June 2013

Volume 30, Issue 2

High acuity GIS comparison of dentist and doctor surgery locations in Auckland, New Zealand

Authors: E. Kruger R. Whyman M.Tennant
doi: 10.1922/CDH_2985Kruger05


Objectives: New Zealanders are one of the healthiest populations in the world, but significant inequalities in health and oral health remain. New Zealand suffers a possible shortage of medical and dental practitioners and an agreed mal-distribution of both. This study examines the distribution of dental and medical practices in New Zealand’s largest city Auckland, using modern Geographic Information System tools. The aim of the study is to determine if medical and dental practices are similarly distributed across the city. Design and methods: The address for each dental and medical practice in Auckland was obtained and mapped over the census population data. A total of 442 medical and 256 dental practices were geo-coded in the study area. These practices overlaid the Auckland region, with a total population of 0.8 million, and an adult population (>9 years old) of 0.69 million. Auckland city was deemed, for this study, to be a region included in a 15km radius circle from a central reference point that was the General Post Office (GPO). Results: The medical practice to total population ratio ranged from 1:1,500 for people 12½-15km from the GPO, to 1:1,200 for those within 2½km. Dental practice to population ratio ranged from 1:2,700 for people living 12½-15km from the GPO to 1:1,300 for those within 2½km. Medical practices were relatively evenly distributed, regardless of distance from the GPO, but the fairly dense distribution of dental practices in the city’s inner 2½km circle rapidly decreased in density as distance from the GPO increased. Conclusion: These results refute the hypothesis of this study in that there is a similar distribution of primary health practices (medical and dental) across the Auckland region. Key words: GIS, health services, city planning, population density mapping, distribution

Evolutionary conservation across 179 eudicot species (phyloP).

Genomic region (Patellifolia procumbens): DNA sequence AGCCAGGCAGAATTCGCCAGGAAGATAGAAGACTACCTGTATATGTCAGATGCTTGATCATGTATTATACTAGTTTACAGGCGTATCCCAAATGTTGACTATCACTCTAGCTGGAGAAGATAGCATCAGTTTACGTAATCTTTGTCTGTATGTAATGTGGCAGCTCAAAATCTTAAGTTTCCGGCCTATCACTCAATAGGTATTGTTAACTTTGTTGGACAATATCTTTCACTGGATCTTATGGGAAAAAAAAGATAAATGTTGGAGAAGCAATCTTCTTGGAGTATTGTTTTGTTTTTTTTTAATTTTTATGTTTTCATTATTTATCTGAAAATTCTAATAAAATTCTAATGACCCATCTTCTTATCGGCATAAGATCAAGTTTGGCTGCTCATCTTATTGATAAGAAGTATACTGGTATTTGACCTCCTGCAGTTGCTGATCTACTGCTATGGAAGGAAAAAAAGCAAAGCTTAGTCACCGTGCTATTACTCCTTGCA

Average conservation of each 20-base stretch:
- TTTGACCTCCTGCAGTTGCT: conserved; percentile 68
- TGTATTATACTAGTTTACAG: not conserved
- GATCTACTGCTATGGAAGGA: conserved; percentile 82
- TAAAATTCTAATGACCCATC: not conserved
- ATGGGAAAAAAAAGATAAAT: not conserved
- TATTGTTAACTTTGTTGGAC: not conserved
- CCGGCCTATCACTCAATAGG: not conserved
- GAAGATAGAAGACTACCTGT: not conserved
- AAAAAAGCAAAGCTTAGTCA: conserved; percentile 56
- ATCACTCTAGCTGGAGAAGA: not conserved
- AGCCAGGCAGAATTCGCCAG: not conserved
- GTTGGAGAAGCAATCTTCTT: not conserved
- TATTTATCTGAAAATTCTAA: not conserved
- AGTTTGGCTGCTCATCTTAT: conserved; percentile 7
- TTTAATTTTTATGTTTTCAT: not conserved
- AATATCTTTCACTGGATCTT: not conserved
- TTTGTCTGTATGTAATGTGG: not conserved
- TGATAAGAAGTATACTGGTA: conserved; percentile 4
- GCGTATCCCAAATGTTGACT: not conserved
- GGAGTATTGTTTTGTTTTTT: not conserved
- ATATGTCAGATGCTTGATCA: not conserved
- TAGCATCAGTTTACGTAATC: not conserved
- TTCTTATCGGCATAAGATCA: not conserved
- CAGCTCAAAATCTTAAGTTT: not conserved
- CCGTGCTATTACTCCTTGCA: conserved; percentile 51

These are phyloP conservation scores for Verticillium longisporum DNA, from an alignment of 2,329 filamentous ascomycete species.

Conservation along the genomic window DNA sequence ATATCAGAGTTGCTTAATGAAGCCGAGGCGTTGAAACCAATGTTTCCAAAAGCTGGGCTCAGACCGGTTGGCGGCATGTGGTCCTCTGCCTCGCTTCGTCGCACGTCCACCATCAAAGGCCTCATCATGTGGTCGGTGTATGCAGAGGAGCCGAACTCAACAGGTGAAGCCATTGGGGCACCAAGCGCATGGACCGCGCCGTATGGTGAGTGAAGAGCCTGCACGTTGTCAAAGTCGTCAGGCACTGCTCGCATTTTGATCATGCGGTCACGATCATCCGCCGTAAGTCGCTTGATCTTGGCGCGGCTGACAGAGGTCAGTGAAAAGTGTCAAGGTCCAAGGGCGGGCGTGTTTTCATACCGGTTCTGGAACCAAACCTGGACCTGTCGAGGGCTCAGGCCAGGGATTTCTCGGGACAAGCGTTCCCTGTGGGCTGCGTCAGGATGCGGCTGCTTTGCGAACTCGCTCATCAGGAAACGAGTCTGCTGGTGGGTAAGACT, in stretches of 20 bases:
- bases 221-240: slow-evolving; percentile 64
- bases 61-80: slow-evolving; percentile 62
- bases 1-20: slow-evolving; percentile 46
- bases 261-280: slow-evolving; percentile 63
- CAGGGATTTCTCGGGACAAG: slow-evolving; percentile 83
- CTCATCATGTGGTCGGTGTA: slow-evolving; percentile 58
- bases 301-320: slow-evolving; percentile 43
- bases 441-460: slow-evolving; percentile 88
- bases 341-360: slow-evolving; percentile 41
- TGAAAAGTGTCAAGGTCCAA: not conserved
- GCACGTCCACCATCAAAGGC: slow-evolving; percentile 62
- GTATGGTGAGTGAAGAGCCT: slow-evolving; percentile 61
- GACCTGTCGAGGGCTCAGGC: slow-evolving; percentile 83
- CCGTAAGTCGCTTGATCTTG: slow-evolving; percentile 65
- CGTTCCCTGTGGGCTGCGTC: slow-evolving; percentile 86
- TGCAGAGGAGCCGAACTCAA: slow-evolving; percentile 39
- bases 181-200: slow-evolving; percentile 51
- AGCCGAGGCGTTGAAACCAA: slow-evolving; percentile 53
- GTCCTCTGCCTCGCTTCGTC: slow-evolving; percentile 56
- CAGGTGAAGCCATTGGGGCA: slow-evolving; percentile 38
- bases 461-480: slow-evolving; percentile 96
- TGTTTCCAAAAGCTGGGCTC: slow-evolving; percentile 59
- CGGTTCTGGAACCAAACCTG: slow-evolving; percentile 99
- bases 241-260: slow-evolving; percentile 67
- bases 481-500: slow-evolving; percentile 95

Other articles in this issue

Article Pages Access
Editorial - What has oral health related quality of life ever done for us? 66-67 Download
Dental Public Health in Action - Advice on Methadone and Oral Health: Dental Public Health in Action 68-70 Download
Barriers and facilitators that influence the delivery of prevention guidance in health service dental practice: A questionnaire study of practising dentists in southwest England 71-76 Download
Care home managers’ views of dental services for older people living in nursing and residential homes in inner city London 77-82 Download
High acuity GIS comparison of dentist and doctor surgery locations in Auckland, New Zealand 83-87 Download
Automated coaching to help parents increase their children’s brushing frequency: an exploratory trial 88-93 Download
Operationalisation of the construct of access to dental care: a position paper and proposed conceptual definitions 94-101 Download
Analysis of the perceived oral treatment need using Andersen’s behavioural model 102-107 Download
Caries diagnosis: agreement between WHO and ICDAS II criteria in epidemiological surveys 108-111 Download
Sociodemographic differences in oral health-related quality of life related to dental caries in Thai school children 112-118 Download
Evaluating the Provision of Oral Health Education Material in Schools in Finland 119-123 Download
Short Communication - The cross cultural adaptation and validity of the Child-OIDP scale among school children in Karnataka, South India 124-126 Download
Short Communication - Defluoridation techniques implemented by the government of Karnataka, India – the current situation 127-128 Download


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